Then and Now: Call it Westville or Magrew?

By Sherry Virts - Champaign County Historical Society

This 1907 postcard features a photo of the community now known as Westville.

Submitted photos

This is a look at Westville today.

Submitted photos

The “Then” postcard is identified as “Residence Scene Magrew, O.” and postmarked Magrew, Ohio 1907. It shows several homes on the southwest part of the main street of the village with one utility pole in the area between the road and the rather crude serviceable fence going up the hill in front of the homes. It is difficult to identify the condition of the roadway.

This postcard presents a puzzle in Champaign County history records. Knowing that Westville was called Magrew, researching was expected to be simple. The postmark stamped on the backside of the postcard of Magrew, Ohio, in 1907, would make one think that the town was called Magrew in 1907. The History of Champaign County, published by Beers in 1881, talks about Westville, Ohio, being in Mad River Township at the intersections of Valley Pike, Urbana Pike, and St. Paris Pike, with 150 residents. It mentions Archibald Magrew as the first owner of the land in 1810 and the village planner of Westville. There was no mention of a village named Magrew. Looking in The History of Champaign County, compiled by Judge Middleton in 1917, reveals that a man by the last name of “West” was the first white settler to live on this land in 1805, now occupied by the village of Westville, and that “Magrew” was the first owner of the land and the person who plotted lots for the town called Westville. It is not known why the post office was called Magrew until at least 1907. Somehow the town was referred to as “West”ville, but the post office name was“Magrew” stayed for an extended period of time.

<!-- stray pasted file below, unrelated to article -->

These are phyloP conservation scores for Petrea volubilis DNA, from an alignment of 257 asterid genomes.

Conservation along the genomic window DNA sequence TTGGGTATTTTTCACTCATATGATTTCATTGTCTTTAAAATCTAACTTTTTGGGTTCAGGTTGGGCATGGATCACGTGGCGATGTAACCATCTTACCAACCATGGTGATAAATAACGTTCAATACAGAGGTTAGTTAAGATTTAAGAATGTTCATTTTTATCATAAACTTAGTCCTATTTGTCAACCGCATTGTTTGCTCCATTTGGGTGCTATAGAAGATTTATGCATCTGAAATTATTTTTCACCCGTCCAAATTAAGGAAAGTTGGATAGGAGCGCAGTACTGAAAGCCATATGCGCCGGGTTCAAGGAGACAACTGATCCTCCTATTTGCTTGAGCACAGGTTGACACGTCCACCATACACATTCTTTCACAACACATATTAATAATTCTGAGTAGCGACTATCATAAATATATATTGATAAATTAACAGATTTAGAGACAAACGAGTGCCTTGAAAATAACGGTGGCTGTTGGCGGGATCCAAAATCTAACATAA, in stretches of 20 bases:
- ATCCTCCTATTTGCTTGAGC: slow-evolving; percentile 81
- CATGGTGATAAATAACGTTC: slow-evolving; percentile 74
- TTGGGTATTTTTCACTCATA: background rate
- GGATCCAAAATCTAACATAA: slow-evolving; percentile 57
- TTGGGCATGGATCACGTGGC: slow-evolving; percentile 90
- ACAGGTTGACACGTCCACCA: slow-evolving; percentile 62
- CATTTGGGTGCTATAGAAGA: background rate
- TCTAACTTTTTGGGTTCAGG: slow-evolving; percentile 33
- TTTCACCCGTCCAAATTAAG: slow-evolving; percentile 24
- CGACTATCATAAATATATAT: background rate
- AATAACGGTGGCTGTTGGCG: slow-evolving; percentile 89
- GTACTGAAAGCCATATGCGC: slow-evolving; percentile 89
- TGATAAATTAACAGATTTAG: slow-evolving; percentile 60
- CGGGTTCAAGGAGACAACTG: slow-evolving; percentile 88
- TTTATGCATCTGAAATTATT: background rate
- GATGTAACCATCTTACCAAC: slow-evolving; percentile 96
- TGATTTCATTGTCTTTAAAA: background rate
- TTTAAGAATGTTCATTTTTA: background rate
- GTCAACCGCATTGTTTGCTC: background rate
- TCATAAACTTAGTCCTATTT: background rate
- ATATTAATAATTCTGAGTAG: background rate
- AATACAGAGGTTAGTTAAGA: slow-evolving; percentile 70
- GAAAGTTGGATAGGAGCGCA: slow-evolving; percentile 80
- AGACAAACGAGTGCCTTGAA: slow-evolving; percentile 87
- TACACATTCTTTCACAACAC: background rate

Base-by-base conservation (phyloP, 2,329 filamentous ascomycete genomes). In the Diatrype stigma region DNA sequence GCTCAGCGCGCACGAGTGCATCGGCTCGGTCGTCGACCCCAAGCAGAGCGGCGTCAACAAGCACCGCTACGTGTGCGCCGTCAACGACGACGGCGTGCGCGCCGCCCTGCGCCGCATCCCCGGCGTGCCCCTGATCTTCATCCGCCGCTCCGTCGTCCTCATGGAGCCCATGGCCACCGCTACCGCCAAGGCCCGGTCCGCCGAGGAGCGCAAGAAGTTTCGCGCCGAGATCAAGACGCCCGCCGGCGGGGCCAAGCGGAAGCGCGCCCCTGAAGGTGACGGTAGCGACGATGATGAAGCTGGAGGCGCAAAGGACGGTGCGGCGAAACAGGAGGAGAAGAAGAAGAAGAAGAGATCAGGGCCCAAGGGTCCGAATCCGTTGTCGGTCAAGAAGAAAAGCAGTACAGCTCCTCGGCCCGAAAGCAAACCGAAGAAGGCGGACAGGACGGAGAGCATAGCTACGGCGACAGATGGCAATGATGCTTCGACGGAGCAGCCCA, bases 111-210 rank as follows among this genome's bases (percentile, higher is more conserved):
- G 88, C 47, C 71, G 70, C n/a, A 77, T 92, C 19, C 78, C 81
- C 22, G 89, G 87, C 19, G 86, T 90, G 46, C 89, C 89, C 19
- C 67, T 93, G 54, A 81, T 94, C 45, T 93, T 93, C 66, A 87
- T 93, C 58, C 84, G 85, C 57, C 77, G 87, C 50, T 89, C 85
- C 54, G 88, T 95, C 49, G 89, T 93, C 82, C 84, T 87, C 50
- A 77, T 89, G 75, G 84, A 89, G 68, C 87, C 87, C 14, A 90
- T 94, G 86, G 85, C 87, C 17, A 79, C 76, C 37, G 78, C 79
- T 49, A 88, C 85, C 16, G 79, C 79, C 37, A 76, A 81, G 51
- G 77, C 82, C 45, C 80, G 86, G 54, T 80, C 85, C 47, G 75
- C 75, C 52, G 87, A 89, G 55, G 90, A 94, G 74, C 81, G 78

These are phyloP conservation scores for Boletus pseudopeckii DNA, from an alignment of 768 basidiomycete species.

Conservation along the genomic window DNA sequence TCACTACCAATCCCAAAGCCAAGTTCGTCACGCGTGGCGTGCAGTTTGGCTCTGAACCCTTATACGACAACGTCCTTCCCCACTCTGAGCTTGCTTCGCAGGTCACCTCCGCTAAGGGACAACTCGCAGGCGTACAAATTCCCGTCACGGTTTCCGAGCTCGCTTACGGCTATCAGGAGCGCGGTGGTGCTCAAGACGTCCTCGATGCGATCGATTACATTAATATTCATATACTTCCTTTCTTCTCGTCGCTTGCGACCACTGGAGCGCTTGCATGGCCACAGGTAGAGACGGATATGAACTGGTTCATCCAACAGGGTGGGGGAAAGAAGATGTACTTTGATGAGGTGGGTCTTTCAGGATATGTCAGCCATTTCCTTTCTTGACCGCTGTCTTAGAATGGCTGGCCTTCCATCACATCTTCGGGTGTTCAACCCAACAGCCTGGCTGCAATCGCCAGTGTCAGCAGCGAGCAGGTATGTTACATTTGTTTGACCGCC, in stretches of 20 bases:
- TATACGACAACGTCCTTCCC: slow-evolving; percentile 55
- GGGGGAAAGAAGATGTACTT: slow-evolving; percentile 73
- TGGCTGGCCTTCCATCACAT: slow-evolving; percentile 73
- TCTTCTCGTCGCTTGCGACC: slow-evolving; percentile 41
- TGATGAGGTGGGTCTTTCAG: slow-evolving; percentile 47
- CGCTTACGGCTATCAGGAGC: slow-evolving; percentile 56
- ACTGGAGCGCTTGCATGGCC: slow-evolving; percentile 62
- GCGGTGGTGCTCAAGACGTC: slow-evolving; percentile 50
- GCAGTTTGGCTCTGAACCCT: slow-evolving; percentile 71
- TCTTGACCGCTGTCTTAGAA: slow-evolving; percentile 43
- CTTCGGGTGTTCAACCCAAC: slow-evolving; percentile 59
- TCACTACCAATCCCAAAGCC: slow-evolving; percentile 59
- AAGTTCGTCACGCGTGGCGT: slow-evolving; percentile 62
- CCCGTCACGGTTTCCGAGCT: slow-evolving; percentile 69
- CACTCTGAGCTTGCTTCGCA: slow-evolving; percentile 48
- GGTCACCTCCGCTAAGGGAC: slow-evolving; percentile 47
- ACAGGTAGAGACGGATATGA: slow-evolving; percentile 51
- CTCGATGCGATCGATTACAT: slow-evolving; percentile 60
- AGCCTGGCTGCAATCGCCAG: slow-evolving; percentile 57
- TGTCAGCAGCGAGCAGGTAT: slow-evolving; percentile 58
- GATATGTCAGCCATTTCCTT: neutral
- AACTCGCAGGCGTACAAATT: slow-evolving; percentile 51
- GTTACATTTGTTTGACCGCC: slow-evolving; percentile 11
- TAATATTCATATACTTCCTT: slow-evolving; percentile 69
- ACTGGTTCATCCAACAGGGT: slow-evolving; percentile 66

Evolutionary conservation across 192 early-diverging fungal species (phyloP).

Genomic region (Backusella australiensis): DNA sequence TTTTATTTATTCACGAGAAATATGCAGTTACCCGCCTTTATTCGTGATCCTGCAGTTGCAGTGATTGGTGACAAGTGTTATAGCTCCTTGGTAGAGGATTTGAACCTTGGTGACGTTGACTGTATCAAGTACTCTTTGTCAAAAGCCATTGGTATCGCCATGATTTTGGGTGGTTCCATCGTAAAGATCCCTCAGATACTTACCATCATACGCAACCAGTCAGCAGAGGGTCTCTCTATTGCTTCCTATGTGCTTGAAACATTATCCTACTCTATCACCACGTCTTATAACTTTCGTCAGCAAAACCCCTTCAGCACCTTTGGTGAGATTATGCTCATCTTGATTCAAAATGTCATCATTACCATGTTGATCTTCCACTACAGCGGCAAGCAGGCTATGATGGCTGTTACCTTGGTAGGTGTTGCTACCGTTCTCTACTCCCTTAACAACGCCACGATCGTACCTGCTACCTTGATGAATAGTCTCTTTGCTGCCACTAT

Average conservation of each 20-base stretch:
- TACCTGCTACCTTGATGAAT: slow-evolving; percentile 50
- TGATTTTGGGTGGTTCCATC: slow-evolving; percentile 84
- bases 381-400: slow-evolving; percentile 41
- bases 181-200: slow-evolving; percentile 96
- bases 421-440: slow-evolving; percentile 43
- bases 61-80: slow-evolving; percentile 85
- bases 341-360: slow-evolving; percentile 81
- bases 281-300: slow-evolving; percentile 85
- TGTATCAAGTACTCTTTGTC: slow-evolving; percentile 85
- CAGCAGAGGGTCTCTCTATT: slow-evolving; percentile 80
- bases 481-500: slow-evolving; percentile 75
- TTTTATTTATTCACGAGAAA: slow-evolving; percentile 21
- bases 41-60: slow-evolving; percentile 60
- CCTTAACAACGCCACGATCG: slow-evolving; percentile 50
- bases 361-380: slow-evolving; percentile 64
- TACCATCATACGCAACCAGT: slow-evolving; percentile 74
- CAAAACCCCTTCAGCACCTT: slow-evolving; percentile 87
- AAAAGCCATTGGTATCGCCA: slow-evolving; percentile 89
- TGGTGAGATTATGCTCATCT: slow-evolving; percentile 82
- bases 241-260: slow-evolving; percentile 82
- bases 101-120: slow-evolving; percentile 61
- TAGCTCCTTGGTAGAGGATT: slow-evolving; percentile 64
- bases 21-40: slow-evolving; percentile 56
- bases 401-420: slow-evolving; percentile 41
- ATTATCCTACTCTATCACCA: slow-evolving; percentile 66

Middleton’s history goes on to say that Westville was the first village planned out in Mad River Township. That Mad River Township was one of the three original townships of the “then” newly formed Champaign County, Ohio. Basil West, a pioneer squatter in 1805, was the first to live on the later site of the town. He was a poor man, but an honest and hard working pioneer. It was recorded that he and his family would not have been able to survive without the cow which Mr. West purchased, on credit, when he came to the township.

Many facts are known about the village. The village land that was laid out Feb. 14, 1815, had been first purchased from the government by Archibald Magrew, a native of Pennsylvania. He, his wife, Ruth, and family of four boys and one girl, settled here about 1810, building his home along Urbana Pike, to the east, outside the village he planned. Magrew went on to become a substantial citizen of Mad River township until his death in 1855, and his sons and grandsons carried on his legacy for years afterward. Undoubtedly, he felt that the site he chose would eventually become the seat of a flourishing village, and it did for a time.

In 1818 the first town lot was sold to Abraham Stephens, and he built his house on that northwest corner of the only crossroads in the town. Jeremiah Hoffman erected the second house in that same year, and about the same time a man by the name of Cook built a shop and established a carding machine. Curtis Thompson, a carpenter, also appeared on the scene in 1818 and found plenty of work in his line of business. The year 1818 seemed to be filled with building operations; dwellings, store buildings, shops, and even a large log school building arose that year. The first teacher was William Allen. Some years later a two story brick graded school house was built to expand the educational opportunities of the community. Among the first merchants were Joseph B. Acre, John L. Stephens, and John Arrowsmith.

Community’s first church built by Methodists